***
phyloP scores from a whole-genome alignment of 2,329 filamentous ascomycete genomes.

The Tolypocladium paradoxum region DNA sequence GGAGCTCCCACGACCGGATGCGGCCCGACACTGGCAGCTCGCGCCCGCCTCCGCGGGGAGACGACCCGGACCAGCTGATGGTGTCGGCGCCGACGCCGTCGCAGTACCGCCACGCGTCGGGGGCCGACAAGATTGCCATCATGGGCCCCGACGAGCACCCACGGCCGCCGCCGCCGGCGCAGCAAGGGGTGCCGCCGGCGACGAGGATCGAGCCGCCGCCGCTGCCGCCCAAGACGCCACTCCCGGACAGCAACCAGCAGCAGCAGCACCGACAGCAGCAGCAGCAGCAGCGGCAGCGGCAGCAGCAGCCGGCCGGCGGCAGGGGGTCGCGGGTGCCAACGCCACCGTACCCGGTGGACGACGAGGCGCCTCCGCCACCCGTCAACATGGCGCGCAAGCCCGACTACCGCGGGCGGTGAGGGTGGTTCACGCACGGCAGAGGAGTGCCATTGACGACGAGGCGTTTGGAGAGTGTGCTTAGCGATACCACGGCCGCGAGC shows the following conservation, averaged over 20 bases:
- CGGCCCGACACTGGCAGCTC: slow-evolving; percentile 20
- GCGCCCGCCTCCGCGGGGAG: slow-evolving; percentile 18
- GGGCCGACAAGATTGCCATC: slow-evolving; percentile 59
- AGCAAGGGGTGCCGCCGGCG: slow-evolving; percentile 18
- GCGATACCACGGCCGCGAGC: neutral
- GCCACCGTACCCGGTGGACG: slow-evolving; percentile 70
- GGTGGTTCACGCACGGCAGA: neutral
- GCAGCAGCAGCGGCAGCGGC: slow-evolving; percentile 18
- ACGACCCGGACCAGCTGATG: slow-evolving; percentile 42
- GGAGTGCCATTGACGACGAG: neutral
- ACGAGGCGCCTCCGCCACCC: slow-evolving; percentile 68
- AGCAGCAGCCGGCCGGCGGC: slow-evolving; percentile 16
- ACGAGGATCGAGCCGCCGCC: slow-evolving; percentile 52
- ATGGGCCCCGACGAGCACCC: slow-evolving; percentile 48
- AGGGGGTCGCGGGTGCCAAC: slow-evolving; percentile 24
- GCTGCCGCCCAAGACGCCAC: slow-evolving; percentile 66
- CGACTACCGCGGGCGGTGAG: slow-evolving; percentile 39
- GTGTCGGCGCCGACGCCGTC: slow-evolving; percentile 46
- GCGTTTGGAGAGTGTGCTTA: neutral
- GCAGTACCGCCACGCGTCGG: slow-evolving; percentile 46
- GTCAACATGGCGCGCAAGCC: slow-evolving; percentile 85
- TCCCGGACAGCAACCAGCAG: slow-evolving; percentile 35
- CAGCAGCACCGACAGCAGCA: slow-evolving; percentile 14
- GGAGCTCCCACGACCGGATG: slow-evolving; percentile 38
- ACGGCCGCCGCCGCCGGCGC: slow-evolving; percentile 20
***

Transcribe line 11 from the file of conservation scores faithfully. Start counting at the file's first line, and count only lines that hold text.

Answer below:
- ACGACCCGGACCAGCTGATG: slow-evolving; percentile 42